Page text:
Definition of expansive monetary policy

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What is an expansive monetary policy?

An expansive monetary policy is activity by the central bank to stimulate economic activity in a country or geographical area. This type of policy is adopted in times of economic recession or early recovery. The effect of expansive monetary policy is to increase the money supply.

Expansive monetary policy instruments

The main instrument of an expansive monetary policy is reduction of policy rates by the central bank. This reduction in rates makes it possible to foster the right conditions for obtaining credit for economic agents (households and businesses) and so increase investment and consumption. In the long term, it therefore supports economic growth. It is a conventional monetary policy measure.

To boost growth, there are also non-conventional monetary policy measures. These are the open market operations which are part of quantitative easing. This expansive monetary policy consists of massive purchases of securities on the interbank market (treasury bills, assets backed by doubtful loans, etc.) to indirectly inject liquidity into the economy. By doing so, the central bank enables commercial banks to get rid of the securities they no longer want and thus clean up their balance sheets. In this way, commercial banks can provide more credit to economic agents. The ultimate objective of this expansive policy is to boost economic growth by increasing the money supply.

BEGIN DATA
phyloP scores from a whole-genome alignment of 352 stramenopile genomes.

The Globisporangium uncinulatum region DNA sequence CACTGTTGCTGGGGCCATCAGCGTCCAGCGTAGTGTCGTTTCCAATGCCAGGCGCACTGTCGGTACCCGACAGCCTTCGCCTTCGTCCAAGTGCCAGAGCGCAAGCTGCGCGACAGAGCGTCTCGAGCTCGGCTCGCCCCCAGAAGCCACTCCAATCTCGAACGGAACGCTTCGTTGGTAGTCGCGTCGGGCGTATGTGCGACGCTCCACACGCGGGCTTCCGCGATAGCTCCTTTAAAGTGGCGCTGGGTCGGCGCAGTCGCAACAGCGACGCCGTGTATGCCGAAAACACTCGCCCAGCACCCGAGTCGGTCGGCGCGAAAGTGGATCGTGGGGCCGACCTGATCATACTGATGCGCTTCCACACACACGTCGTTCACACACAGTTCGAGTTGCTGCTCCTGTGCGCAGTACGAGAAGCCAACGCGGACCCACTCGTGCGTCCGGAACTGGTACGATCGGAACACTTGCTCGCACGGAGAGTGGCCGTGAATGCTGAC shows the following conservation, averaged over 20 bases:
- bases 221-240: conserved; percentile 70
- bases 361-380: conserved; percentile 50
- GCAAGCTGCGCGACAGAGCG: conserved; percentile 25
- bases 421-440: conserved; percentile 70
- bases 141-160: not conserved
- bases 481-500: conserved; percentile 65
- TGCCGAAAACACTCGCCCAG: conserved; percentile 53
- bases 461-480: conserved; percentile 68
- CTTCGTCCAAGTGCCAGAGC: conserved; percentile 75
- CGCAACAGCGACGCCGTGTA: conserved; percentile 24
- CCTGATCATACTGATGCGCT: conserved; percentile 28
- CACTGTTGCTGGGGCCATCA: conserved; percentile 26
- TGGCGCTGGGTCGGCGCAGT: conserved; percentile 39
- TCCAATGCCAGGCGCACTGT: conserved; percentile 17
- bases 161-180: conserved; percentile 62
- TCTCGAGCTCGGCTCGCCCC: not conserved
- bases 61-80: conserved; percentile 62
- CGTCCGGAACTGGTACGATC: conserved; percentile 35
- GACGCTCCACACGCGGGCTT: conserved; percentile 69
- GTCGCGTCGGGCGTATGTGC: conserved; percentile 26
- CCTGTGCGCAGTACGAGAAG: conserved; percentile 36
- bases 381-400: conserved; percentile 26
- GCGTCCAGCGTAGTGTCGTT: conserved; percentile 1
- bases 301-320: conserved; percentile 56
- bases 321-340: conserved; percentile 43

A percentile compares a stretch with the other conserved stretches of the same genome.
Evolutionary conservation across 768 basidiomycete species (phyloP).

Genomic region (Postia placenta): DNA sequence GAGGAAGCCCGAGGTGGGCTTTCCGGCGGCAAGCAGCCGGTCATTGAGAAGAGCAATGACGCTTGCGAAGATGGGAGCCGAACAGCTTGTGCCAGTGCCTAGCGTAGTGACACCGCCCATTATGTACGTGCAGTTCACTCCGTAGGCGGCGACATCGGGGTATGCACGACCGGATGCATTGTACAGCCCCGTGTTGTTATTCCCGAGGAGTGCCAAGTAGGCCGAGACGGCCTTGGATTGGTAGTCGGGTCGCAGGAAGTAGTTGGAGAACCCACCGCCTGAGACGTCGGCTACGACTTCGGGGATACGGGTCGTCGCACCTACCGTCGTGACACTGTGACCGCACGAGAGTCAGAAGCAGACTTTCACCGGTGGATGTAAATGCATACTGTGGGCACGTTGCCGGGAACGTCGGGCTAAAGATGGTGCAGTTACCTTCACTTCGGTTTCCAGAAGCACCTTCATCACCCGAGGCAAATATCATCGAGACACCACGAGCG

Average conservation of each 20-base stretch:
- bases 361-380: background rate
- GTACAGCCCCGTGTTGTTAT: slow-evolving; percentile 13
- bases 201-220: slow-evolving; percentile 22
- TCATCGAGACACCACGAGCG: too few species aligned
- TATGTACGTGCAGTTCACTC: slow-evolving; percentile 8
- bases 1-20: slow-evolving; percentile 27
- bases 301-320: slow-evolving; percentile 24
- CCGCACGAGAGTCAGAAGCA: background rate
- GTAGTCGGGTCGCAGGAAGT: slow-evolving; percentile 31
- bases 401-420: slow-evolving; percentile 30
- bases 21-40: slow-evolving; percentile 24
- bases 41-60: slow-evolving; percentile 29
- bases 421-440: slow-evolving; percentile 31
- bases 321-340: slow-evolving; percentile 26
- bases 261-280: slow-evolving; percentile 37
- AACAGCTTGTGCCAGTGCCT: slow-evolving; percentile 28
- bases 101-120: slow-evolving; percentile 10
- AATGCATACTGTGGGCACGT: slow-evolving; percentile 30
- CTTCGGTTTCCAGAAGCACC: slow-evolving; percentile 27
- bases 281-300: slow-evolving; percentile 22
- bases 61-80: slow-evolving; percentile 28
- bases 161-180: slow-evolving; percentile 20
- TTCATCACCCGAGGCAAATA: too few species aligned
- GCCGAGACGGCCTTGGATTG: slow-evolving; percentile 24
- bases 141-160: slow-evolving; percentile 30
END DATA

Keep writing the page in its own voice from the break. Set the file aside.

Risks of an expansive monetary policy

An expansive monetary policy can fail. Despite the stimulus measures, economic activity may remain weak. This is the case if commercial banks are reluctant to grant more credit despite the increase in the money supply (with quantitative easing and lower key rates). The country may then find itself on a drip, and unable to do without expansive measures. It is then very difficult for the central bank to stop its expansive monetary policy or risk plunging the country into a severe economic recession. This is what Japan has been going through for several decades. The central bank has no choice but to pursue its expansive monetary policy.

The other risk of an expansive monetary policy is that it generates too much inflation. If inflation is too high, it eventually hinders economic growth and prevents a recovery in activity.

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